“Many Roads to Murder” is the thrilling  sequel to “Murder, Anyone?” in which Paul   Gleason returns as Stew Cavanaugh – but Lea  Thompson had already moved on to Jaws 3-D,   a youth guerilla war against the Soviets, and  a misguided attempt to seduce her own son. And if you loved how RCA bet  it all on the Selectavision,   you could wager your entire fake retirement  account on a horse named Whippersnap. “A Week at the Races” was a horse gambling  game hosted by Willie Shoemaker – he won 11   triple crown races in his career and is one of  the greatest jockeys of all time. You had the   play money and numbered plastic pieces to place  your bets. You pick a horse, watch the race,  

and see who wins and who places – and, strangely,  not who shows. The back of the caddy claims it   offers unlimited fun, but with 48 pre-recorded  races it seems like it offered 48… fun. Can you imagine the fights that would break out  from someone accusing another person of already   having seen the race? The hosts could never  play, they already knew the result. And how   many times could you invite the same guest  over to play fake interactive horse racing? The instructions even mention that you need  to keep a log of the races you’ve already   watched and the murders you’ve already solved  to avoid repeats… which you’d better not lose. The thing is… the Selectavision revolution was   dead before those horses even  broke out of the starting gate. Margaret B. W. Graham spent nearly 10  years writing the definitive account of  

the Selectavision for her book “Business  of Research: RCA and the VideoDisc.” It   actually started as an applied history  project at the Harvard Graduate School of   Business Administration in 1976 – 5 years  before the Selectavision was even out. She explains that RCA was coming off a generation  of trying to find the successor to the color TV,   including 1971’s $250 million failed attempt at  getting into the mainframe computer business.  

They were desperately trying to return to  their former glory as a systems innovator. And they saw video discs as an affordable, mass  market way to bring movies into the world’s   living rooms. The players cost $499, which is  $1,800 today, and each disc cost between $14.98   and $24.98 – which would be $54 to $90 now. VCRs  existed, but they were for rich people – they were   twice as expensive and VHS tapes were almost four  times as much as video discs. VHS movies could be   up to $90 – adjusted for inflation, it was nearly  $300 to own a copy of Bedknobs & Broomsticks.

RCA was already selling VCRs for  high-end users… THAT WERE ALSO   CALLED SELECTAVISION. So you’d go into  an RCA dealer to ask for a Selectavision,   and they’d have a ridiculous conversation with  you about whether you wanted the disc thing or   the tape thing and answer 42 questions  about each one. RCA dealers hated this. And that wasn’t even the major problem. They  misjudged whether consumers wanted to own   movies at all. The real videophiles did, and  they actually bought way more movies than RCA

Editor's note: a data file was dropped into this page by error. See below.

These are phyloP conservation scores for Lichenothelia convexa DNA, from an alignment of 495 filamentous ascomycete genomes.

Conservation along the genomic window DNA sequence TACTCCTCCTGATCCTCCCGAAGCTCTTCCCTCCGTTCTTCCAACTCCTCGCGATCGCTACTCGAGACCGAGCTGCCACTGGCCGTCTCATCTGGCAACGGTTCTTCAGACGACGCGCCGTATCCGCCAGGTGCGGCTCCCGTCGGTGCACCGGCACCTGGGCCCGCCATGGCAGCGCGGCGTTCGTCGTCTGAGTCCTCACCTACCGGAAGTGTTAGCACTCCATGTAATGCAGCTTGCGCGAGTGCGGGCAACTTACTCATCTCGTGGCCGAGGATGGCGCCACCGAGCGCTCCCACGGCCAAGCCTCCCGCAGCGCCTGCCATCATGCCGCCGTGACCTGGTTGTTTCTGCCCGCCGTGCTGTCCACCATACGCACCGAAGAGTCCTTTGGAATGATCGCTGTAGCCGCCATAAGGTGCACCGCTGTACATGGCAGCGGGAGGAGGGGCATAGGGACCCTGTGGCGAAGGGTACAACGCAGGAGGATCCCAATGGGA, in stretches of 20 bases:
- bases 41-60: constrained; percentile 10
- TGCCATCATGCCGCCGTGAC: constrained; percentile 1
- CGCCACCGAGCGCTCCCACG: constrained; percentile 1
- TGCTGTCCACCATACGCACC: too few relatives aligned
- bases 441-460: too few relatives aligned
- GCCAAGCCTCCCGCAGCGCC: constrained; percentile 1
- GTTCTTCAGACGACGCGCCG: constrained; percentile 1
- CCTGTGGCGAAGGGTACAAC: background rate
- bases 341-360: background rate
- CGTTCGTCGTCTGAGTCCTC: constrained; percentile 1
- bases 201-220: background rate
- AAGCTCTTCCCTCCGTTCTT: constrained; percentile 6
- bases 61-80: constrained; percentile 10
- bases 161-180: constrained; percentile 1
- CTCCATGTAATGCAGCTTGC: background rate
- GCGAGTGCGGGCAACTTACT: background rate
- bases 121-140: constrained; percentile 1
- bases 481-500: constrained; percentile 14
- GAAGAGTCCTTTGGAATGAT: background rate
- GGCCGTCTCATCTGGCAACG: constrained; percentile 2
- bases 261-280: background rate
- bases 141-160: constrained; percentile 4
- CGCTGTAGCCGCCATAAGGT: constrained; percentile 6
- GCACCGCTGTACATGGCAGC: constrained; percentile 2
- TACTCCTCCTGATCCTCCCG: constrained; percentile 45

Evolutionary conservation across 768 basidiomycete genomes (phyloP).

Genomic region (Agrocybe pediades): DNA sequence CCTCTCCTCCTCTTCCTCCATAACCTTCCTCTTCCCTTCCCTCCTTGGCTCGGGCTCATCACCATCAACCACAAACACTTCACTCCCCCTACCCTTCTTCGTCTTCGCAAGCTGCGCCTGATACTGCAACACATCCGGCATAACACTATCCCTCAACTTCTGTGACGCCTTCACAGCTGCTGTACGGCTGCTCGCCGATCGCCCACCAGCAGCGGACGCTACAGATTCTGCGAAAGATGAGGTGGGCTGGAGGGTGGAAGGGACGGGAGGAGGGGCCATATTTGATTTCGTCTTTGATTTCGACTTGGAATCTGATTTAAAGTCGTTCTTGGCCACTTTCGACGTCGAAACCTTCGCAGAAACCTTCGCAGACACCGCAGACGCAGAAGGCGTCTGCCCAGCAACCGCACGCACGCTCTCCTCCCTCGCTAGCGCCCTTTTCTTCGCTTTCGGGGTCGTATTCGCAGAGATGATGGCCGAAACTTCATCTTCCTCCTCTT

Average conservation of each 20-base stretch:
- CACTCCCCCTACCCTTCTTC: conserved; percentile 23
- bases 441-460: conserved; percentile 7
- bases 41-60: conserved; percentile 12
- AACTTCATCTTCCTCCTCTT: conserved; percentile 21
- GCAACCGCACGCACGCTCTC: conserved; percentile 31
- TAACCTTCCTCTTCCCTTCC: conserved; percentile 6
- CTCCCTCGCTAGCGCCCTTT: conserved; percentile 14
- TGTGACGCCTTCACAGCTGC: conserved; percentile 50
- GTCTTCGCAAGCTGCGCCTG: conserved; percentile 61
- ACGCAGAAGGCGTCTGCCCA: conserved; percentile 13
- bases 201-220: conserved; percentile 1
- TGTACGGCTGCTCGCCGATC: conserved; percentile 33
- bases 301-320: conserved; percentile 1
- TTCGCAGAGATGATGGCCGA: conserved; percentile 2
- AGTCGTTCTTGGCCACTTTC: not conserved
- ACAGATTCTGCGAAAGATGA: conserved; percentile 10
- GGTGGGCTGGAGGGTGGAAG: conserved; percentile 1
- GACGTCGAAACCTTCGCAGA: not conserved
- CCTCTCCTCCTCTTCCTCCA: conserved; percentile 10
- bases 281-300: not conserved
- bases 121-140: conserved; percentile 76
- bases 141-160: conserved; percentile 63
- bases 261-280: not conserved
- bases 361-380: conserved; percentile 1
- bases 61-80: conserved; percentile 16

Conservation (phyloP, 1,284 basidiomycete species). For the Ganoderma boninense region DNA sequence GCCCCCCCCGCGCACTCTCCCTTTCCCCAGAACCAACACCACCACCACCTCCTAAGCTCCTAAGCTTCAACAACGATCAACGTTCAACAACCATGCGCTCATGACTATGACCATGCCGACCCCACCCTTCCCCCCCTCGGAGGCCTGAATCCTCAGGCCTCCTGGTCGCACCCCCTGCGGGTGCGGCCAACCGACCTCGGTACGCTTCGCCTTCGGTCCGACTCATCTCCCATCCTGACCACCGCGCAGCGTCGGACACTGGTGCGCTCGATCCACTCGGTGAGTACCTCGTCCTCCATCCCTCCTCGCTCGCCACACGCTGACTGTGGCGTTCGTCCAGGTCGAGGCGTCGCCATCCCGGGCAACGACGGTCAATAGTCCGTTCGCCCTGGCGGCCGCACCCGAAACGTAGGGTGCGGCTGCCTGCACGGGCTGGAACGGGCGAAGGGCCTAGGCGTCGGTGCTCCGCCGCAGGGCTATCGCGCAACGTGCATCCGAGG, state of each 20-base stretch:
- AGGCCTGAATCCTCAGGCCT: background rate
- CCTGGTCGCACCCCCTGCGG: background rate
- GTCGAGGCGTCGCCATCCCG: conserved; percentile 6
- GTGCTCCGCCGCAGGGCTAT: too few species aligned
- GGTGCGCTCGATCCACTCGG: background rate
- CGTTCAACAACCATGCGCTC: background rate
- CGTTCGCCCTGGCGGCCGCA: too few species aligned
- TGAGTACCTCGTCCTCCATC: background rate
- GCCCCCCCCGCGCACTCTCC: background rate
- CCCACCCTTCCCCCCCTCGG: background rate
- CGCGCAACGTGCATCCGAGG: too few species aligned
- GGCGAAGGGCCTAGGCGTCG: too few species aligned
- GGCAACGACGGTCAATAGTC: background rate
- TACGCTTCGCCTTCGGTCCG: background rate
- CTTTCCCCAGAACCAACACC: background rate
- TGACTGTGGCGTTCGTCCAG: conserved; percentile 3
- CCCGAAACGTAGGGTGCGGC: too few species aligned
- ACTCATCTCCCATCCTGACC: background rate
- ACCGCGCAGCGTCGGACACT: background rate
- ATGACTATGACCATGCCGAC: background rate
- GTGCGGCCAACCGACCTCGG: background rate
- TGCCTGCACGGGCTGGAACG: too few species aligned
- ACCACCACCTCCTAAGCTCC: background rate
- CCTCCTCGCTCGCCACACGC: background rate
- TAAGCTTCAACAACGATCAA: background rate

expected them to. They launched with a massive  library of 100 titles and estimated that a home   would average 8. The real number was upwards  of thirty – but they only sold 550,000 players,   so they couldn’t justify continued investment  in the one aspect they were crushing it with. The question they didn’t seem to ask  is: how many movies do you want to own,   versus how many do you just want to watch? The  VHS rental industry exploded because people wanted   to pay a couple bucks to see a movie – it was a  low-cost grab bag, and if the movie was great then   maybe you’ll rent it again in the future, and  if it wasn’t? Well, onto the next one. RCA   was so intent on replicating the vinyl record  music ownership model that they didn’t realize   what streaming services are now built upon: for  most people, movies just don’t work that way. So… why couldn’t people just rent  videodiscs? BECAUSE THEY COULDN’T.  

Their contracts with movie  distributors DID NOT ALLOW FOR   RENTALS. RCA couldn’t have rented out  video discs even if they wanted to. A certain kind of media satisfied RCA’s  vision for how consumers would utilize   home entertainment: because there are some  movies people only wanted to watch at home. WITH THE DOOR LOCKED AND THE CURTAINS DRAWN. By 1984 pornographic films accounted for a full  50% of the sales and rentals of pre-recorded VHS   tapes – it was a significant reason the  VHS format took off. And RCA explicitly  

prohibited adult films from being released  on video disc because they thought it would   tarnish RCA’s wholesome, family-friendly,  puppy-staring-at-a-gramophone image. The VCR defined the entertainment of a  generation. It built its legacy on movie rentals,   recording live TV, and lust – 3 things the  Selectavision couldn’t, or wouldn’t, do.

But ultimately… they were just too  late. RCA Chairman Thornton Bradshaw   reflected on its failure by saying, “Five  years earlier it would have been a huge   success. If we came out with it three years  earlier, it would have been a good success.” And he’s probably right – if it really had  come out shortly after that 1977 Popular   Science article, it would have changed  everything. Instead, RCA lost $580 million   on the project – billions today. They stopped  production on Selectavision players on April 4th,   1984. In December 1985, a damaged, devalued  RCA was acquired by General Electric,  

and 66 years of dominance in consumer  electronics and communications was   effectively over. They gambled it all on the  Selectavision – and it cost them everything. Now we have access to every form of media we  can imagine, most of it free – a lot of it   we make ourselves, from TikTokers making short  videos with their phones to YouTubers crafting   video essays and documentaries. Every movie  and TV show you can think of is on some app,   live and archived sporting  events are on demand worldwide,   and every song you’ve ever heard is  out there – and we don’t own any of it. Margaret Graham’s postmortem on the Selectavision  concludes by saying that RCA “chose an approach   that had only two possible outcomes –  complete success or complete failure.”

RCA was right about everyone wanting   a broad variety of immersive entertainment  accessible from their homes, and now even   in their pockets. They were wrong about how  to do it. And the Selectavision’s “complete   failure” took Nipper from staring into  a gramophone to staring into the abyss. Okay. 27, 06, 22. Seek.

See… see you… see you in the f…fu…future.

2024-06-12 04:25